In Vigilance and In Paradox: The Fullness of the Christian Journey


As we approach the Great Feast of the Nativity, I have been struck by the constant presence of paradox which we Christians constantly face.  While the word paradox itself seems to have several slightly varied meanings, Merriam-Webster says that it may be used to denote “something (such as a situation) that is made up of two opposite things and that seems impossible but is actually true or possible.”

It seems to me as a lover of both the Old and New Testaments as well as a believer in Jesus Christ as Messiah, that we are not only forced by circumstance to comfortably dwell in paradox but that it is right within that cultural and religious meilieu where God wants us to be. You see, we are a people who should properly acknowledge that God is the Great Creator of cosmos. As one of our beloved ancient prayers accounts, He “tumbles the planets in His fingers.” He is the Great Unknowable for we are small and finite, He is Omnipotent and Infinite. However, as Christians who will soon celebrate the Incarnation, that is, that God came and dwelt among us, in the flesh, we now claim to know Him. We now believe that God is knowable through Jesus Christ. The Untouchable was touched by His mother Mary, embraced by His brothers Peter and Andrew, James and John. This is truly a paradox, and we, have properly learned to see that God is capable of bridging the unbridgeable. The evil one is incapable of this miracle. He seems to be most effective when he convinces us to embrace blind fellowship or ignorant acceptance of our circumstances. Jesus Christ calls us to a greater fullness of human understanding. He challenges our thinking from the rigorous either/or and left/right paradigms, into something bigger.

Of course, Christians are called to be moral, we are called to embrace the commandments, we are even challenged to become even more righteous than the Pharisees with whom Jesus so often debated. Yet at the same time, Christ denies the Pharisees an opportunity to stone an adulteress and is often accused of violating laws regarding the Sabbath. He introduced many Pharisees into what seemed a paradox. Of course, none of what I am saying should lead anyone to believe, however, that I am in any way calling us to a less moral life, I am certainly not, and according to Christ’s own words neither is He. What I am suggesting is that the moral life which we are called to live, by Christ’s own words and example, must now be rigorously viewed through the lens of God’s all-encompassing love even if this sometimes seems confusing. We are now called to a higher, more discerning life.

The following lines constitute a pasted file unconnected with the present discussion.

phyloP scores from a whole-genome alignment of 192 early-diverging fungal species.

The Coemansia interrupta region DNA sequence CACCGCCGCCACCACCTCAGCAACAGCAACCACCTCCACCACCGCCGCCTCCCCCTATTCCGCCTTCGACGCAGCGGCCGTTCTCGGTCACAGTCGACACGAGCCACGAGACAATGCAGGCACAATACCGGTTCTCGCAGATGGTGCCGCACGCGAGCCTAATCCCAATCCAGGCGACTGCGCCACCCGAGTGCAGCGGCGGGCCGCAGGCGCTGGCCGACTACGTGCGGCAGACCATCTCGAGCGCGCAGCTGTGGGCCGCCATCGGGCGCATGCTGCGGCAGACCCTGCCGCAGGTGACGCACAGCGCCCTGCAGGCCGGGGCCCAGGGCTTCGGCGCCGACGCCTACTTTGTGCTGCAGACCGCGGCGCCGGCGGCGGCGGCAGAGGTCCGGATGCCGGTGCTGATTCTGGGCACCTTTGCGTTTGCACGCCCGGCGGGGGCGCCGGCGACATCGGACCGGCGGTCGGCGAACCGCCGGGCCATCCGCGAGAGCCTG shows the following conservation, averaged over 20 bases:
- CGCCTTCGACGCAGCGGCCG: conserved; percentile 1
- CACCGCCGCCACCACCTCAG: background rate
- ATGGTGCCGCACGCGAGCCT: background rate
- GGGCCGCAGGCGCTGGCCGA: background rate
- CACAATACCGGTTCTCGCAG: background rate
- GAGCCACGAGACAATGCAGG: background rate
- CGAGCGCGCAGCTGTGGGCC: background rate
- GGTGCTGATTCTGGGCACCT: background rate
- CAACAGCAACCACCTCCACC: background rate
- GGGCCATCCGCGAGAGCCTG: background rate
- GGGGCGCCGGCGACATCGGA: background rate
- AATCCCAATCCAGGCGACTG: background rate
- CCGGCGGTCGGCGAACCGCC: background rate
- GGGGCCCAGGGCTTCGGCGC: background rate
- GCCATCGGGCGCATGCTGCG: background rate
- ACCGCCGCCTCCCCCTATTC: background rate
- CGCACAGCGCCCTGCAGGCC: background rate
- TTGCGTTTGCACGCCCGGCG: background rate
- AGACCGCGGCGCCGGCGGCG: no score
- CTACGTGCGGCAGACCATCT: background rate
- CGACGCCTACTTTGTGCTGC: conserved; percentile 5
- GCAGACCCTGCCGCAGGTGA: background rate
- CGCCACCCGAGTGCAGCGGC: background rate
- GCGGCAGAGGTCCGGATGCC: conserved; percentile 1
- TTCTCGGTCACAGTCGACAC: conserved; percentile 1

The Incarnation itself is a huge hint that God is not a simpleton. We are constantly called to discern this higher kind of faith which surpasses the Law, yet He says to us in Matthew 18:3, “Except you be converted, and become as little children, you shall not enter into the kingdom of heaven.”

Though He seeks from us a faith which exhibits innocence, He certainly is not calling us to some “childish” kind of faith, but a “child-like” kind of faith. Childishness is selfishness, black and white, and an “I’m right and your stupid” kind of attitude.  Child-like faith is gentle and cautious, yet aggressively affectionate and willing to follow. Child-like faith will require us to “judge with right judgment” but also to “pull the plank from our own eyes.”  Such teachings are challenging and seem paradoxical to our limited minds and hearts, which push and pull us. But will take a child-like desire to negotiate these types of terrain. We must become willing to ask questions with the hopes of actually seeking answers. That’s what children do, they ask questions of adults because they believe they have the answers.  We have to be willing to do the same with God.

When it comes to worship, paradox seems ever-present. As Orthodox Christians, we fully defend and uphold that the Father scripturally reveals worship as He would have it throughout the Old and New Testament. To not see the beauty of worship in ritual and tradition is to ignore completely whole chapters of Deuteronomy, Exodus, and even the Psalms.  We glean from New Testament revelation the depths of God-inspired ritual and traditions in regards to what heavenly worship looks like, that Jesus Christ spent a great deal of time in formal, beautiful worship, and that His followers did too, even AFTER His Ascension. Yet on the other side, Jesus appears to purge the temple of those who defile the temple, often accused of doing so to purge the temple of the very worship which He called the Jews to embrace. But in truth, He did this not because of their worship, but because of their lack of true worship. The Lord is not being inconsistent or paradoxical though it may seem. He is simply calling us to a higher level of worship, grounded in love and understanding.